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Wednesday, 20 April 2016

The Silent Treatment (2)

Silence is golden, so they say. No doubt silence is a useful tactic in a discussion. It often causes bewilderment as people don't expect or like deliberate silences. A silence also allows you to consider your next move and causes your previous remark to sink in. That's the positive way of using the powerful art of silence. There's also a shadow side towards using silence.

Communication is my preferred way of handling issues. However, sometimes arguments no longer suffice and another tool needs to be applied to stress a point. Sometimes people hurt you badly and only leave you the choice of revenge/retaliation, letting go & moving on, regret/remorse/reconnect, or another (4th) option: the silent treatment. Silence is a most powerful weapon and should not be applied lightly as the path towards reconnecting becomes more and more difficult following the duration of your silence.

Unfortunately, words are sometimes no longer able to convince people that their attitude is - or opinions are - inappropriate. Sometimes we just want to feel compassion and support. A lack of compassion or empathy feels like betrayal in those circumstances. Betrayal is probably the worst feeling to experience. Applying the ultimate weapon – silence – becomes a proportionate response.

When people hurt me - whether deliberate or unintentional - I go silent. Mostly, I use that silence to recover from that hurt. When people hurt me badly then I use my silence as punishment and as a weapon. My silence may last for hours, days, weeks, or even longer, depending on the importance of the “sorry” that I'm waiting for. No “sorry” means no communication. In rare cases, my silence is indefinite when I never ever want to meet these persons again in my life. Betrayal at its worst.

Silence is my ultimate weapon towards the people that hurt me the most. It works much better than arguments, fights, revenge or retaliation. My silence tells you that you no longer exist. I don't use this weapon easily as I know its strength. I have been on the receiving end of such silence as well. My daughter is still using it against me following my ugly 2010 divorce. And if you still care for someone then his/her silence hurts. Nevertheless, its impact deteriorates over time.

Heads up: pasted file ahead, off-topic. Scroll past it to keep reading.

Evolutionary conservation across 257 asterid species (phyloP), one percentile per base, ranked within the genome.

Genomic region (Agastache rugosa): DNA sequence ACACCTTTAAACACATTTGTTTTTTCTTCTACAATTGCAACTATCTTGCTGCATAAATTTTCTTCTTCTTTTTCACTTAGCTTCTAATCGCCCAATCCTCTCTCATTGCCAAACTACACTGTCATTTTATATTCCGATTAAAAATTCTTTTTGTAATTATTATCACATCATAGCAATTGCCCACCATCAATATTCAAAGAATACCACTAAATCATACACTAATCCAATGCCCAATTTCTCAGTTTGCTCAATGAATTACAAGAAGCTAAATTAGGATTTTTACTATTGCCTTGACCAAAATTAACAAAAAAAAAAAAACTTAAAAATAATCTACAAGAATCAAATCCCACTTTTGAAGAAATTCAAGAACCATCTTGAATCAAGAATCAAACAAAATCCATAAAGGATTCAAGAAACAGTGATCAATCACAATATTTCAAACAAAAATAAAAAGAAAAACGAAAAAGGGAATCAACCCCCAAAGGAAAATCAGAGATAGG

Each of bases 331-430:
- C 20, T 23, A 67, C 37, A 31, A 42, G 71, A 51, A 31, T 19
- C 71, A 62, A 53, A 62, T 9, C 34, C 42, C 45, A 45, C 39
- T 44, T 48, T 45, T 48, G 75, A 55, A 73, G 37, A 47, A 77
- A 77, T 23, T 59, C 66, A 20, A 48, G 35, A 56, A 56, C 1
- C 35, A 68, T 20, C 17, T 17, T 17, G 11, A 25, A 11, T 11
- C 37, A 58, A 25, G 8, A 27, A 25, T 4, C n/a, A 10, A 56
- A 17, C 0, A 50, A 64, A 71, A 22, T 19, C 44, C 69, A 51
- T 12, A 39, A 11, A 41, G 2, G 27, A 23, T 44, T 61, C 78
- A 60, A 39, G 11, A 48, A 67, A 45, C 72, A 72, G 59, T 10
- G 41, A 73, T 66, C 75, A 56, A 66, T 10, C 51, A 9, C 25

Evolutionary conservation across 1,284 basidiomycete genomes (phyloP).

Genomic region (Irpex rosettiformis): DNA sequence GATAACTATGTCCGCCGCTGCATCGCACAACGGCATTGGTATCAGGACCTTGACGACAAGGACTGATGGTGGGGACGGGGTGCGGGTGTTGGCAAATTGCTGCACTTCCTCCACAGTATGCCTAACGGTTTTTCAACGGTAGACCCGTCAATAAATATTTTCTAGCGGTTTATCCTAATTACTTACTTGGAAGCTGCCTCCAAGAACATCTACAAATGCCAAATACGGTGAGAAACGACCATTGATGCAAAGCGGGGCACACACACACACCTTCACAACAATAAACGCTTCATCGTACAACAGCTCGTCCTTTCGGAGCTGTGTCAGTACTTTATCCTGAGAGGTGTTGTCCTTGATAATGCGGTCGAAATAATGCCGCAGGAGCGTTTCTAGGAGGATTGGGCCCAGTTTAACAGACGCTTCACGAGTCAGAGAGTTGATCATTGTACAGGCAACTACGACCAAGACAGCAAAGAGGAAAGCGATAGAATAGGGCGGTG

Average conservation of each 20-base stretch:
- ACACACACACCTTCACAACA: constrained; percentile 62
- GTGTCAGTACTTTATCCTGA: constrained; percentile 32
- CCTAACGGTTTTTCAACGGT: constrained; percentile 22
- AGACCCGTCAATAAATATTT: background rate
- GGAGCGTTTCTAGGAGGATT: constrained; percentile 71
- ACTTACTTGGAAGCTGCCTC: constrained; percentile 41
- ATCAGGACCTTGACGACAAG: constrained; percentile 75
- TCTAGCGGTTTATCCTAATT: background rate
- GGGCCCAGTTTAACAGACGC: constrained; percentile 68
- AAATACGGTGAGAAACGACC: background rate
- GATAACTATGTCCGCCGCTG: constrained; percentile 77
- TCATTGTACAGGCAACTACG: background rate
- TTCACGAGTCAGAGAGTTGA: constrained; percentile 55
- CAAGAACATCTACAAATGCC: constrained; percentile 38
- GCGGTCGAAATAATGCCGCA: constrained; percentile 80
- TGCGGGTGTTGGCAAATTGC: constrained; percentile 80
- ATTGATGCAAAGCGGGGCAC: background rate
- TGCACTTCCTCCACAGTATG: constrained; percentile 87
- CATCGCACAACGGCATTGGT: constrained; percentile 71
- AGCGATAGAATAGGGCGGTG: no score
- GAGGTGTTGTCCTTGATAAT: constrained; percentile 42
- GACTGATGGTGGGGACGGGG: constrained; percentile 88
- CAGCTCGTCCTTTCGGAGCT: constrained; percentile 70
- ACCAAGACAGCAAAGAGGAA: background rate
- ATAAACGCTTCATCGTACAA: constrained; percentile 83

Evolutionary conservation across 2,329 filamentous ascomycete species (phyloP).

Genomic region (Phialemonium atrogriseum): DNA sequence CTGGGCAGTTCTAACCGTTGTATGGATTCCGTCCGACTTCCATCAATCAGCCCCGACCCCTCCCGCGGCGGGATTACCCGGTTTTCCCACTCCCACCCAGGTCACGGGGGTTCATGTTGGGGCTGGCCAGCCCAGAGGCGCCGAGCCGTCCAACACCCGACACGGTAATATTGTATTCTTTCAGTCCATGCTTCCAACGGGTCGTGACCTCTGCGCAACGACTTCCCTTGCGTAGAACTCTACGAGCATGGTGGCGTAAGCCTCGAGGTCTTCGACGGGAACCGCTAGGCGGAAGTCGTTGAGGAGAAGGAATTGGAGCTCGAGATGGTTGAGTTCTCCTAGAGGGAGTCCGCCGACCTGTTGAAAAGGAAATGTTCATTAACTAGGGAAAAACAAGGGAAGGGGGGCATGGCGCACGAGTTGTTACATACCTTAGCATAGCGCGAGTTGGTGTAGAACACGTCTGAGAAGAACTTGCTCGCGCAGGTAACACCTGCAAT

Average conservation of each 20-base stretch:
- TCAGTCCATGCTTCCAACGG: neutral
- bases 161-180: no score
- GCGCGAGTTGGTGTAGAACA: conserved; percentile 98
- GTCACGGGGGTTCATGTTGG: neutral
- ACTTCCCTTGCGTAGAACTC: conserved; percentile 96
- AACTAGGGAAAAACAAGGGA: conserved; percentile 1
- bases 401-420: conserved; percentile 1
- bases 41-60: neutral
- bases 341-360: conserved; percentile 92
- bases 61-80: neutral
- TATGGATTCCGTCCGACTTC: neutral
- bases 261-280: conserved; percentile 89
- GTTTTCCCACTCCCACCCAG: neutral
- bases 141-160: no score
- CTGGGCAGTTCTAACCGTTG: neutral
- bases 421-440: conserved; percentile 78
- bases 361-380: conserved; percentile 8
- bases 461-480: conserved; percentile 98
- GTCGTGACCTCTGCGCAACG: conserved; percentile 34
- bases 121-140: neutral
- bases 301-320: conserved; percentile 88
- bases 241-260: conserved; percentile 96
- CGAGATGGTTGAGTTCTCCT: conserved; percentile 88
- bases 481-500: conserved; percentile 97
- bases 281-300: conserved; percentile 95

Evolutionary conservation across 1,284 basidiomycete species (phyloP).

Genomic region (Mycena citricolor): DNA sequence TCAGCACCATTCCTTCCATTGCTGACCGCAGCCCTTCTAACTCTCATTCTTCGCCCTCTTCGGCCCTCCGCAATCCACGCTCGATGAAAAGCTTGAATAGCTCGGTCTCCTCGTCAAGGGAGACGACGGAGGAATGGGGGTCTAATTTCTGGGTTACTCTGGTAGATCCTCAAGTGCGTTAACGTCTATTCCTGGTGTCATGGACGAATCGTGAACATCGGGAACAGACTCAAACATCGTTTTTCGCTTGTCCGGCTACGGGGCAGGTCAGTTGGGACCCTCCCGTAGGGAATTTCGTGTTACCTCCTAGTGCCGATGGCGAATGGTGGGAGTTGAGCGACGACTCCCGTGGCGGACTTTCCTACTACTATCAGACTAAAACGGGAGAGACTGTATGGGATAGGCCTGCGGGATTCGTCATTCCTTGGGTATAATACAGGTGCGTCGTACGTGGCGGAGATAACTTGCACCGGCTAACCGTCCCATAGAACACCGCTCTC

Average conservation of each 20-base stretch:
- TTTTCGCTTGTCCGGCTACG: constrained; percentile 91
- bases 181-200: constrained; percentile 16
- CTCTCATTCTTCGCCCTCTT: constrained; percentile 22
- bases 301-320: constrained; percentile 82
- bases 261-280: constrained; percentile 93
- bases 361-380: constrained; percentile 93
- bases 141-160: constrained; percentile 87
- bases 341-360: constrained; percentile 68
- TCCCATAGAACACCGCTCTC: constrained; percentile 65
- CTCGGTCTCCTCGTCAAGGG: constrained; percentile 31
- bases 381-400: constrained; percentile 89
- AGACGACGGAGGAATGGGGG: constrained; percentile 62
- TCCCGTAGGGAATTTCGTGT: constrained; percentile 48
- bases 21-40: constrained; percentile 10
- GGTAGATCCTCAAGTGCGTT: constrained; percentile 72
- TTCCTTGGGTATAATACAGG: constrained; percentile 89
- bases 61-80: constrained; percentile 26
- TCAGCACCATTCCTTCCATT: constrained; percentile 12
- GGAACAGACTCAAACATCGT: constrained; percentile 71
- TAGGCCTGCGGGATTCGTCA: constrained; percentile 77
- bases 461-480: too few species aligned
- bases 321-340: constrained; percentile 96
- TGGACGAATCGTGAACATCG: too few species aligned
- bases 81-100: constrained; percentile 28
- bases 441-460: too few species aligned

Remarkably, even the youngest of children understand the powerful art of the sound of silence. It's their way of punishing their parents for not listening to them. It must be intuition (a unknown known) and part of human firmware. And even these youngest of children already understand that it's a last resort after all other communication options have failed.

From an evolutionary psychology point of view, social exclusion (“banning”) must indeed have been the ultimate punishment as the group would also no longer provide safety and security. However, sometimes silence may look like a “banning” to some people but actually is a reverse and self chosen action, also known as solitude.

Sorry indeed seems the hardest word to express for many people. And especially to people who lack empathy in the first place. These people will not even understand that the other person is waiting to hear a simple “Sorry”. These people may hear you but don't listen to what you say. They're too convinced of their own opinions. They're too busy with themselves. Then silence becomes a proportionate response. Or as we say in Dutch: “wie niet wil luisteren, die moet maar voelen”.

Elton John - Sorry seems to be the hardest word (1976) - artist, lyrics, Wiki-1, Wiki-2

What have I got to do to make you love me
What have I got to do to make you care
What do I do when lightning strikes me
And I wake to find that you're not there

What do I do to make you want me
What have I got to do to be heard
What do I say when it's all over
And sorry seems to be the hardest word

It's sad, so sad
It's a sad, sad situation
And it's getting more and more absurd
It's sad, so sad
Why can't we talk it over
Oh it seems to me
That sorry seems to be the hardest word

What do I do to make you love me
What have I got to do to be heard
What do I do when lightning strikes me
What have I got to do
What have I got to do
When sorry seems to be the hardest word


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